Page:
3. Prior Prior Tax Records
Next up you'll need your 2017 tax records (for the college year 2019-2020). They call it the "prior prior", which means if you are starting college in 2019, you'll need your 2017 (two years back) tax return. You'll need the student's 2017 tax return as well as the parents'. In most cases, you can actually import your tax information directly from the IRS using their data retrieval tool when completing the FAFSA. Not everything pulls in, so you'll still want your 2017 tax return and W-2 for reference.
You cannot use more recent tax information, even if more recent tax return information better reflects your family's financial circumstances. If your current financial situation is materially different from what is on your 2017 return, you can contact an individual school directly to plead your case.
4. Records of Untaxed Income
You'll also need records of untaxed income. Untaxed income includes things like child support received, interest income, untaxed portions of health savings accounts (HSAs), veterans noneducation benefits, etc.
5. Statements for Non-Retirement Accounts
In addition to your income, the FAFSA will ask about your assets outside of retirement accounts. To prepare for the FAFSA, you'll want to gather statements for you checking and savings accounts, investment accounts, real estate (not including the home your family lives in), for both you and your child. The value of the assets is reported as of the data you sign the FAFSA form (unlike income with is from 2017).
Things get a little tricky when reporting assets. Make sure not to double count assets and make sure you know which are parent assets and which are student assets. Remember that 529 accounts are considered a parent asset (even if the student is named as the beneficiary). You'll also report your student's assets, which often includes things like checking and savings accounts, and sometime an UTMA as well. Accounts held in a student's name will hurt your chances of getting need-based aid more than accounts in the parent's name. See my blog post here for more details about how all of this information on the FAFSA is used to determine your family's Expected Family Contribution (EFC).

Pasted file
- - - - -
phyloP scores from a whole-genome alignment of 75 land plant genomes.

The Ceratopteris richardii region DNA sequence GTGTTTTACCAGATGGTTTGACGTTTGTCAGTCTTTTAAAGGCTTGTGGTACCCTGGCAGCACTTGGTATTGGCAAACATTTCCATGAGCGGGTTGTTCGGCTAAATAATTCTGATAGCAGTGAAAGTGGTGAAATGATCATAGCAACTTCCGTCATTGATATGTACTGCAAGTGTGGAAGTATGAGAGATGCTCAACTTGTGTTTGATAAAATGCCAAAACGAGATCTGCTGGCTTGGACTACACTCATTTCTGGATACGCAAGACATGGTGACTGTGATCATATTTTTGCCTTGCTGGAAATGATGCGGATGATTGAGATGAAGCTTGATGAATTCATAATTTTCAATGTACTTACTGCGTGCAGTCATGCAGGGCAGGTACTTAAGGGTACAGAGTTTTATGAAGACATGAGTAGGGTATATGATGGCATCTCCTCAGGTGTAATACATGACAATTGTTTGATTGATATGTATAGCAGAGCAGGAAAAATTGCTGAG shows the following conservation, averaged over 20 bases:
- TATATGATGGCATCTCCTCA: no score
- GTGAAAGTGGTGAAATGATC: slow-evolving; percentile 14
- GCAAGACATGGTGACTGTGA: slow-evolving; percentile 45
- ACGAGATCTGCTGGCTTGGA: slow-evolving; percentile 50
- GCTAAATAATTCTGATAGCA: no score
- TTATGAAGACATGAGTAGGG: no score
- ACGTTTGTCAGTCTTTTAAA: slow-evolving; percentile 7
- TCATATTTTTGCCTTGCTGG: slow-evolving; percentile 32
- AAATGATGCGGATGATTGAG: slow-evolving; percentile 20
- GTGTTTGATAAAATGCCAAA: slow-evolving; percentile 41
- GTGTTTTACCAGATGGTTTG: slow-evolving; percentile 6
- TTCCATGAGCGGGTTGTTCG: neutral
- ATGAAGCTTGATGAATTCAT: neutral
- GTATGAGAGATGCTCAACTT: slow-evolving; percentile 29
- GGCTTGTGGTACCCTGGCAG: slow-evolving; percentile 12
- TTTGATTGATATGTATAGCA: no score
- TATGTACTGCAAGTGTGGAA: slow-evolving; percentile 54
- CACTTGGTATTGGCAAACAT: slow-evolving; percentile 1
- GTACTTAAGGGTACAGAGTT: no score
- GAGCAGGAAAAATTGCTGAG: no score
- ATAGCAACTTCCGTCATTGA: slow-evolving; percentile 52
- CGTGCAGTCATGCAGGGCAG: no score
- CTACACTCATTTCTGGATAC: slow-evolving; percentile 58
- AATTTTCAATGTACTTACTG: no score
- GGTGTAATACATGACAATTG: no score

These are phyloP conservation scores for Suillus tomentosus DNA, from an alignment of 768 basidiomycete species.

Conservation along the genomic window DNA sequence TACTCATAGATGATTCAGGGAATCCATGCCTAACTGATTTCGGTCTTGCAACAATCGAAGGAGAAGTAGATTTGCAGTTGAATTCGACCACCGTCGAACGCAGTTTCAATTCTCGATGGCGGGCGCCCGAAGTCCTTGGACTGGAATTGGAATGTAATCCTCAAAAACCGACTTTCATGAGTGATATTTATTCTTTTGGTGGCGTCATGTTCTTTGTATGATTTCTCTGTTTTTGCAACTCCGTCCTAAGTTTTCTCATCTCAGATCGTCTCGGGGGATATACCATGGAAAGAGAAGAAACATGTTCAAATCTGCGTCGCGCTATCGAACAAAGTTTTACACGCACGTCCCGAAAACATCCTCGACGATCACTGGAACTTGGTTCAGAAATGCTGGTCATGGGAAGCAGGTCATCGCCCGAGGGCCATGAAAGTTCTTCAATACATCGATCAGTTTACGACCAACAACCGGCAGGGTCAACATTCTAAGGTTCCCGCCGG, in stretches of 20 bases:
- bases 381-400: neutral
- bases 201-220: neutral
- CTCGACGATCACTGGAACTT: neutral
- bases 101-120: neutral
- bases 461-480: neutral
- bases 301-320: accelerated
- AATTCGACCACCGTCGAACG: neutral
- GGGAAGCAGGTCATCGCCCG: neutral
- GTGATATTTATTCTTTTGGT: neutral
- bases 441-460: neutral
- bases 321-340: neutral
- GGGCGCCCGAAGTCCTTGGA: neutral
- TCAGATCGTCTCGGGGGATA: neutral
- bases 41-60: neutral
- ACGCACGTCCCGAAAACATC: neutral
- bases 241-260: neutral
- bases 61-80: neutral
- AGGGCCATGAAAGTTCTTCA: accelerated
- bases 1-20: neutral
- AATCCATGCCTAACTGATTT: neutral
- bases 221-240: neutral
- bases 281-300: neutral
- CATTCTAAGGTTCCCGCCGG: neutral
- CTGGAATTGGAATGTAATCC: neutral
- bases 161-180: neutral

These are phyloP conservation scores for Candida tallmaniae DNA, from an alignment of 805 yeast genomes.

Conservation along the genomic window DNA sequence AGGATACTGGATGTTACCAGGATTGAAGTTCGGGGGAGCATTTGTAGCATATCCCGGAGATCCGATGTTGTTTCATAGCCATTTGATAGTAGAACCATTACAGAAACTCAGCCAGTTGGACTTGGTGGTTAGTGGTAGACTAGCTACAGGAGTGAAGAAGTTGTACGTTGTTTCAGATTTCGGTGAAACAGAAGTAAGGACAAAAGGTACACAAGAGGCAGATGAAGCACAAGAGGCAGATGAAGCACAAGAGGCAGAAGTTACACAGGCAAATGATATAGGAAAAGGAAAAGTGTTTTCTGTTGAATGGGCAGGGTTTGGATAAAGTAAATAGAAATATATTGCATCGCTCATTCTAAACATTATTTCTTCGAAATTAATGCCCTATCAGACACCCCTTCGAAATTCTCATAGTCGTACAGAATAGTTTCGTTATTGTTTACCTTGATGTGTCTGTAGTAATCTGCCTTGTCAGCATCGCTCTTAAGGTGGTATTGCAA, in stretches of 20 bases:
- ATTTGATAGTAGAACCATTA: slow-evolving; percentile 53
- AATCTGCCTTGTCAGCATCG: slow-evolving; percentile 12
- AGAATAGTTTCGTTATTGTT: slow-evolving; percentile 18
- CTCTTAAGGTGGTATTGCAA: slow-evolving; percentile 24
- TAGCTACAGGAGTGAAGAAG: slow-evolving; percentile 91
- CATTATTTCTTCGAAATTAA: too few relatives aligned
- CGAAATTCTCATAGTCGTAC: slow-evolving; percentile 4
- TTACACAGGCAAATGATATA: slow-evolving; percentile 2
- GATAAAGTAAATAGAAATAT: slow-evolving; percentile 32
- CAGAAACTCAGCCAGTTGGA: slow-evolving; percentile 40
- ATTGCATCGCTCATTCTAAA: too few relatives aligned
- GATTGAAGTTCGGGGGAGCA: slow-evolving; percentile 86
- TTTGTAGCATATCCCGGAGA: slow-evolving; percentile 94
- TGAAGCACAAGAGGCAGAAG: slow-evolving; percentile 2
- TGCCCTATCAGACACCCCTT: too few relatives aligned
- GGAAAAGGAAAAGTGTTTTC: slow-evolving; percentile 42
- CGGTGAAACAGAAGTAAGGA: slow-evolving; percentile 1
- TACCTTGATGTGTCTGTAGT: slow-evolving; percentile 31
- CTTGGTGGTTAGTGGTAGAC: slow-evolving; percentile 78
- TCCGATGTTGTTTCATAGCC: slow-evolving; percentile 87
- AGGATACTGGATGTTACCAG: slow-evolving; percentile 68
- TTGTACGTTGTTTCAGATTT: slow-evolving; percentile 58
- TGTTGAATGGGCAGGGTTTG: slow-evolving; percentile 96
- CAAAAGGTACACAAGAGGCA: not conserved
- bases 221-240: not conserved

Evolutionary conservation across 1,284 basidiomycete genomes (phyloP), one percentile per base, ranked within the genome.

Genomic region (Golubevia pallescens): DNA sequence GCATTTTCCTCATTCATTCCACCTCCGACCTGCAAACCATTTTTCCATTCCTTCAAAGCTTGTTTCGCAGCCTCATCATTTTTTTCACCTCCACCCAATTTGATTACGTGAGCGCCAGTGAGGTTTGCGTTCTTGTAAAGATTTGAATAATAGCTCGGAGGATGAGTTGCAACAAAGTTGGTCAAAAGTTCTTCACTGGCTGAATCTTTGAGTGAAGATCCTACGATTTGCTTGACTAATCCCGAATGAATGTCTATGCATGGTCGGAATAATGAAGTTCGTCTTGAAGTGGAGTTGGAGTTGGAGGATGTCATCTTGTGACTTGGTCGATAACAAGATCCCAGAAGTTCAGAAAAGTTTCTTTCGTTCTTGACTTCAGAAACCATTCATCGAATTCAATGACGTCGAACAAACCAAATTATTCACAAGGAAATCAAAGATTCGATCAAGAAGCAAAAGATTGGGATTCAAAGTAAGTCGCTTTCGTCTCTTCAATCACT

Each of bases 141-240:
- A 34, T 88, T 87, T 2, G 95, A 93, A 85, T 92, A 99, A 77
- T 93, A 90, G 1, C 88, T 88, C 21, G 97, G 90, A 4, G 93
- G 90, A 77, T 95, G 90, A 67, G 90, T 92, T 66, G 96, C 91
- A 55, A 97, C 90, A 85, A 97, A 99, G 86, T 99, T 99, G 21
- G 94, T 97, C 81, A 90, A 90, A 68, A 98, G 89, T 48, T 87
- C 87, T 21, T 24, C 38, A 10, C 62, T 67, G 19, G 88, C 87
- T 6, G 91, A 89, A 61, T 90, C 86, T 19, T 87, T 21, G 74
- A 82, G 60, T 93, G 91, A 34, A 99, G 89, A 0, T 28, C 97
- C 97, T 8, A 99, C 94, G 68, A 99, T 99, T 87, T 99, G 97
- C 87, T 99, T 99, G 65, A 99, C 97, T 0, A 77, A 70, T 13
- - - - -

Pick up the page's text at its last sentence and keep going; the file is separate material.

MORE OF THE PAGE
6. List of Schools
Finally, you'll want a list of schools your child is interested in. You can list up to 10 schools on your FAFSA form at a time. You should do this even if there is only a slight chance your child will apply to a college. Just go ahead and list the schools on the FAFSA anyway. You can always remove schools later, but if you wait to add a school, you could miss out on first-come, first-served financial aid. The schools you list on your FAFSA form will automatically receive your FAFSA results electronically. They will use your FAFSA information to determine the types and amounts of financial aid you may receive. If you add a school to your FAFSA form and later decide not to apply for admission to that school, that’s OK! The school likely won’t offer you aid until you’ve been accepted anyway.
That's it! Maybe that all sounds a bit overwhelming, but it's really not bad. If you gather the materials ahead of time, you should be able to compete the FAFSA in 20-30 minutes. The FAFSA is just one of the many hurdles you'll face as a parent of a high school student when preparing for college. If you'd like to learn more about the financial aspects of applying to college and how to make the most of financial aid (need-based and merit-based), I'd be happy to schedule a complimentary 30 minute call to talk more about your specific situation.
Disclaimer: This article is provided for general information and illustration purposes only. Nothing contained in the material constitutes tax advice, a recommendation for purchase or sale of any security, or investment advisory services. I encourage you to consult a financial planner, accountant, and/or legal counsel for advice specific to your situation. Reproduction of this material is prohibited without written permission from Alyssa Lum, and all rights are reserved. Read the full Disclaimer.